PHILADELPHIA (CBS) -- "When I go shopping, as a mom, ideally I'd love to not bring my three kids, but sometimes you need bananas and juice boxes and a cute shirt to go to brunch right," said Kristin Jackowski, so that means a quick trip to Target.
The trouble, for her 6-year-old daughter Navy, is always found in the checkout aisle.
"She sees the candy, she's going to start asking for the candy and it's a fight many parents have," she said.
In this case, it's not just a fight. It's a meltdown.
"Sometimes parents, or other customers, or other employees at this point will make comments like just give her the candy already someone said to me before put a muzzle on that bratty kid," Jackowski recalled.
She isn't able to buy the candy because Navy can't handle the sugar and buying it just once will create a concrete routine. Like one in 68 U.S. children, Navy has autism.
So, through a petition with over 1,000 signatures, Jackowski is asking Target, and other large retailers, for help in creating a "sensory friendly," checkout lane where that last minute candy would be replaced with other small toys.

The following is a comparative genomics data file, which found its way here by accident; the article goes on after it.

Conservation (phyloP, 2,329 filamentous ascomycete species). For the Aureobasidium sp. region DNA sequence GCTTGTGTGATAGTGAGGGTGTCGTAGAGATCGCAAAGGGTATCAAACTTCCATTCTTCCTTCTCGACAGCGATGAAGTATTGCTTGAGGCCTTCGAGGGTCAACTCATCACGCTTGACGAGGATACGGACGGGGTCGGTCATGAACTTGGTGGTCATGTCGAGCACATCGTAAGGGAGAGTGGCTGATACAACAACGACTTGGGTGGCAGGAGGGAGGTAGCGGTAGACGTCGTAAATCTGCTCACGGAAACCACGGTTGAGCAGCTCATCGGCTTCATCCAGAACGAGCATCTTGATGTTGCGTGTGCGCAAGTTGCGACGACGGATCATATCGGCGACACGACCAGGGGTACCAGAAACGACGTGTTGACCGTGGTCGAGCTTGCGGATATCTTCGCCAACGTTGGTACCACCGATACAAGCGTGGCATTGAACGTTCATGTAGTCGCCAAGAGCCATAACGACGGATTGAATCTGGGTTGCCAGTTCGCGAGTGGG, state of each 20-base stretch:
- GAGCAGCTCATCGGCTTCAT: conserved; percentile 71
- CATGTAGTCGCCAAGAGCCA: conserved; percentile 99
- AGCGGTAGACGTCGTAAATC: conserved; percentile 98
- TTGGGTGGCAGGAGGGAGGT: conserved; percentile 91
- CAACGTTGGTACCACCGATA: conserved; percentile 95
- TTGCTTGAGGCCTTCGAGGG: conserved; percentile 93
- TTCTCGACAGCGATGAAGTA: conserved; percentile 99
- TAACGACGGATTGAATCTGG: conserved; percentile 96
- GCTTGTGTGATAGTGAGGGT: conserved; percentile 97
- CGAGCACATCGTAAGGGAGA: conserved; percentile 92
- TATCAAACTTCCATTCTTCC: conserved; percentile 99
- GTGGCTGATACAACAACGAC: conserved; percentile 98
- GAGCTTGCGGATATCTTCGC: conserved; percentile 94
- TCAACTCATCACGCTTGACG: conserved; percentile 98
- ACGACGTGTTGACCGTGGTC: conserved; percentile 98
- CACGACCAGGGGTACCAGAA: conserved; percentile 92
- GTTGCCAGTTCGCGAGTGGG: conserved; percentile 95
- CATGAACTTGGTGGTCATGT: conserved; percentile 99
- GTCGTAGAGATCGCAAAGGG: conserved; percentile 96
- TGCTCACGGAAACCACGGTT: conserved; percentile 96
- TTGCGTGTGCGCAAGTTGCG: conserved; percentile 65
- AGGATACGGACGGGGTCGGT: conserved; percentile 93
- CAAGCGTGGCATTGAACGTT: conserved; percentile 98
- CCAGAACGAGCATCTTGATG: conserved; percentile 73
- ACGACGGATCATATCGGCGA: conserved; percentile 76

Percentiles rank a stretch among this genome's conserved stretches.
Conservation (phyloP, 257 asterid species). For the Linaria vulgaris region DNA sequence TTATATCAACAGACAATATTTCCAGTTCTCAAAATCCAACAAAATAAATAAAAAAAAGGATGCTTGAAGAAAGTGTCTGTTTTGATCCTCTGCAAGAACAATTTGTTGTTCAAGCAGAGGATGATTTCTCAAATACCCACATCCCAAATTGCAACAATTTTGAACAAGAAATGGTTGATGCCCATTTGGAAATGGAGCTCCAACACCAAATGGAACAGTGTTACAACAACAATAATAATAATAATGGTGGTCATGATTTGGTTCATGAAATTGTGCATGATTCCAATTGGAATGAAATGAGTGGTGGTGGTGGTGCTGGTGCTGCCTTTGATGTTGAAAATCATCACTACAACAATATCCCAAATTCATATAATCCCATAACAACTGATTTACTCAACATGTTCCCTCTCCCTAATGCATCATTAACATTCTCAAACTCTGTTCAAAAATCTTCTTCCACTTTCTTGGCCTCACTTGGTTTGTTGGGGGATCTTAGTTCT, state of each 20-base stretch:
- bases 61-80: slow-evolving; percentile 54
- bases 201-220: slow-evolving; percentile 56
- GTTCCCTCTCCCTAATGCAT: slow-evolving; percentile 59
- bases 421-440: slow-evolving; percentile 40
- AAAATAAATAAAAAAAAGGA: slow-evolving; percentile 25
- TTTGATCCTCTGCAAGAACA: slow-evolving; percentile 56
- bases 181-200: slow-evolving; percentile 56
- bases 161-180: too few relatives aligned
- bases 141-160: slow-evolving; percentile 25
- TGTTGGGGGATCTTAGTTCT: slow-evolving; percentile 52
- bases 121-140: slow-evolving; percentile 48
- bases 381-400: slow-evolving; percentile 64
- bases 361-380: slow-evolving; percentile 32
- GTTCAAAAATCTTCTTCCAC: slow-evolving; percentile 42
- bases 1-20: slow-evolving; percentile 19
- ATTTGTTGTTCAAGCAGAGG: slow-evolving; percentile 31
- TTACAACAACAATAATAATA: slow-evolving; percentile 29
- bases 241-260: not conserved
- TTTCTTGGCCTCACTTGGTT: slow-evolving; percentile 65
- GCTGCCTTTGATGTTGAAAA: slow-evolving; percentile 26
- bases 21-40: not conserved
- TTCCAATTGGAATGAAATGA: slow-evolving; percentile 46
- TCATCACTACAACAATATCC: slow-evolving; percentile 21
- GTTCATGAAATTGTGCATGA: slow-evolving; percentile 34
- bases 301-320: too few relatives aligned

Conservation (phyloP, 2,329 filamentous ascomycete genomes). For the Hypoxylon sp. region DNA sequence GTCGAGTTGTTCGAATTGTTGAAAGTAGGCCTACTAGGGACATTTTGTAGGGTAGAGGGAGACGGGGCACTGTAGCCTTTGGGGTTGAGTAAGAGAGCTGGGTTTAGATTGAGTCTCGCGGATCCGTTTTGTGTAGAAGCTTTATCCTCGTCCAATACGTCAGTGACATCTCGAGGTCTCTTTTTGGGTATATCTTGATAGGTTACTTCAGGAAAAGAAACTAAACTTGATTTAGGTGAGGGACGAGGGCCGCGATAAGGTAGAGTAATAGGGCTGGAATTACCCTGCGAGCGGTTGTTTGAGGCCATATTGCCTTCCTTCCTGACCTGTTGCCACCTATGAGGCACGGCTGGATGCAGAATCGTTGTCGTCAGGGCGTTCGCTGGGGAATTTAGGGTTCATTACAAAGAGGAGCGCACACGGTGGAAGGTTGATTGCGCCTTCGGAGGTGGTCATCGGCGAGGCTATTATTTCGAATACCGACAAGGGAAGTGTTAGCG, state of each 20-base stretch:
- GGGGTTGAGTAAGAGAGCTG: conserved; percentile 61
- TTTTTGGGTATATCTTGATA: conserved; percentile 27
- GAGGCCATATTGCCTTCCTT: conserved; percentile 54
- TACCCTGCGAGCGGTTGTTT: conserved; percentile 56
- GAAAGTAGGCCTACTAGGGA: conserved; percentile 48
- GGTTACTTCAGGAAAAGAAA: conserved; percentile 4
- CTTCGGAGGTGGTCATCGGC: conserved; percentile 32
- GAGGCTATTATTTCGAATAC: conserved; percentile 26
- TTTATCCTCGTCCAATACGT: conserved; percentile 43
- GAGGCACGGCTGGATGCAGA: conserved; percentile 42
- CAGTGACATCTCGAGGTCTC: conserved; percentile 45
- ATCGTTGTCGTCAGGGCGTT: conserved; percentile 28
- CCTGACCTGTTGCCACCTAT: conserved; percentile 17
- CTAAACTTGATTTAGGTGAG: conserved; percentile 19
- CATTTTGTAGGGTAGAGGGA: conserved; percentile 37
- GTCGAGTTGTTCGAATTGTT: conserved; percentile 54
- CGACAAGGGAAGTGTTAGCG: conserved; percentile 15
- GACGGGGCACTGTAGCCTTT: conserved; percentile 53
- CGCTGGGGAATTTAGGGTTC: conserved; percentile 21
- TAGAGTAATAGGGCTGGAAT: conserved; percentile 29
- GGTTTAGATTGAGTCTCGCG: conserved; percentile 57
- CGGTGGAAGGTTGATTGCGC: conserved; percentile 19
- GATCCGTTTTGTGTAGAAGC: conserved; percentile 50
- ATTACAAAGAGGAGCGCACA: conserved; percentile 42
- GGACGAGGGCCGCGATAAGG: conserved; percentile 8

"I think it will be helpful to make it known, oh that family is going through a sensory friendly lane so maybe there is an issue there," Jackowski explained.
She added that this could also benefit children with food allergies.
Jackowski says her local store has been receptive to the idea but, that any idea has to come from corporate.
A media spokesperson tells Eyewitness News that while they can't make any decisions just yet, the idea has made it into the right hands. It is a small step for a family who knows the value of each one.
"There are some struggles," Jackowski said. "But, our positive days outweigh those by a million."
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